Wednesday, June 4, 2014


Fellow tax blogger Jason Dinesen, and Enrolled Agent (EA) gives us “Yet Another Post About Regulation of Tax Preparers” in response to the recent NAEA letter to the IRS written, according to Jason’s post, “in opposition to the proposed voluntary system”. 

As I understand it, the NAEA does not oppose a voluntary certification program, but has some concerns with the Service’s current proposal.  At the end the letter suggests “IRS should consider a voluntary RTRP program.”  

Two of Jason’s reasons for opposing a new voluntary, or mandatory, IRS-sponsored designation do have some merit –

1. Enrolled Agents would be pushed even further to the fringes of the tax world by any new IRS-mandated or IRS-blessed designation.

Unfortunately the IRS has never properly promoted, or properly recognized, the Enrolled Agent designation.  My proposal for an IRS-sponsored voluntary certification (see “What the IRS Should Do About the RTRP”) calls for two-tiers – a basic RTRP designation and an “Enrolled Tax Return Preparer” designation which would replace the current unfortunately named Enrolled Agent status.  I compare the RTRP to a Bachelors degree and the ERTP (or EA) to a Master’s Degree.

2. The IRS doesn’t need more things on its plate. It can’t handle the things it currently has on its plate. How would they successfully oversee some new designation?

I agree with this statement.  Having the IRS oversee the designation is not the best idea.  I have suggested that the voluntary RTRP-like designation be administered by an independent industry-based organization like an American Institute of Registered Tax Return Preparers (see “It's Time for Independent Certification for Tax Preparers").

Jason also opposes an RTRP certification because he feels “There is no compelling need for a new designation”.  Here I disagree.  Some of the reasons behind the IRS original attempt at a mandatory RTRP program were valid.  As I have pointed out many times any Tom, Dick or Harriet can hang out a shingle as a “tax preparer,” regardless of education or ability.  And, thanks to tax preparation software, any Tom, Dick or Harriet, with absolutely no training, experience or knowledge, can simply purchase a tax preparation software package and try to pass themselves off as a “tax professional”.  The taxpayer public does need a way to determine the relative competence of a potential tax preparer.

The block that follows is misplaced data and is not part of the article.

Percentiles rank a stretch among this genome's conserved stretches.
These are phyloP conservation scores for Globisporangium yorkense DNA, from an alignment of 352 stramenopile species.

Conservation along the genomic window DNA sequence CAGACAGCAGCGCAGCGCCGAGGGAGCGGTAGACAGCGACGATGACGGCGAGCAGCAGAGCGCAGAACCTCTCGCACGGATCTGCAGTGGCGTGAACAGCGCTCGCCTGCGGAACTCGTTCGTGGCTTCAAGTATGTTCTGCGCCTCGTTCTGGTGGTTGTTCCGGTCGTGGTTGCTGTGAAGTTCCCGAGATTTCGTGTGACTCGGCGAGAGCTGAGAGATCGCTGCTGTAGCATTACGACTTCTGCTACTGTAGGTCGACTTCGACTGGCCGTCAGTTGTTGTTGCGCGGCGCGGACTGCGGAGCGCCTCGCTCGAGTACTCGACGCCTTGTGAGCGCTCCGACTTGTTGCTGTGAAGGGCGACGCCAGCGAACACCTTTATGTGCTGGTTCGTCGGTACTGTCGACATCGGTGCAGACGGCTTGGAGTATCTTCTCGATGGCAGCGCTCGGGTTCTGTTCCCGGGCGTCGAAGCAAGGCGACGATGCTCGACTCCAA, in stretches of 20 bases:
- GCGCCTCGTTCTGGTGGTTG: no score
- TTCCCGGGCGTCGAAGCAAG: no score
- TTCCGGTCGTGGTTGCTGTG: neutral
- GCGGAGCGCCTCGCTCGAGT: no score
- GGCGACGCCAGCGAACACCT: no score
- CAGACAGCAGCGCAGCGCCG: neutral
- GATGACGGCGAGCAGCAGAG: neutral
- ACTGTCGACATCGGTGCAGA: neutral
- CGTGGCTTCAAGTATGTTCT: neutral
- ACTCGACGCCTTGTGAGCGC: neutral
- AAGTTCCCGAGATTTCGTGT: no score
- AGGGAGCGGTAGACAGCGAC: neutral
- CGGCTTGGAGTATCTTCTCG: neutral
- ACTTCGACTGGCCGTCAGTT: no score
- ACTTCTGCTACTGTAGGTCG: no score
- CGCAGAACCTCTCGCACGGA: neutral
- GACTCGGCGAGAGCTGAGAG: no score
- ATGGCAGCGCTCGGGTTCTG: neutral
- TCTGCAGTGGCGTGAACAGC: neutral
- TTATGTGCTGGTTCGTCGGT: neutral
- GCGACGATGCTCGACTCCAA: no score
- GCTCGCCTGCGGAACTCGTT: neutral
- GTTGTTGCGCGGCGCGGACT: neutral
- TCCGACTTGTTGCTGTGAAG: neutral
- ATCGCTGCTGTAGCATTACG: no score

Jason’s solution is –

Promote the EA designation as the voluntary credential of choice for tax pros who aren’t currently licensed. Simple. Efficient.”  

I never became an Enrolled Agent because I had no desire to represent taxpayers before the IRS (other than to assist clients with audits of returns I have prepared).  There are many, many, many competent”unenrolled” tax preparers who are like me in this regard.  Enrolled Agents are authorized to represent taxpayers before the IRS, and in that context it is right for the IRS to regulate the EA designation.

As another aside of honesty – I really did not become aware of the Enrolled Agent designation until probably half-way into my current 43-season career.  If I had known about it when I first started out in the early 1970s I may well have elected to become an EA.  This in itself is an example of how the IRS has not properly promoted the designation.

There is a true need, and not just a “want”, for a voluntary certification program to recognize and identify the competence of currently unenrolled 1040 preparers.  Such a program would benefit the tax preparation industry, the taxpayer public, and the federal government.

And there is a true need for the IRS to properly recognize and promote the Enrolled Agent designation, whether in its current state or as part of a voluntary two-tiered certification program.

And there is a true need for both enrolled and unenrolled preparers, and the IRS, need to combat the totally untrue “urban tax myth” that a CPA is automatically a 1040 expert.

And, one more, albeit unrelated, before I go.  There is a true need for an independent lobbying organization to represent the interests of all PTIN-holders (see “Who Speaks for the Tax Preparer?”).


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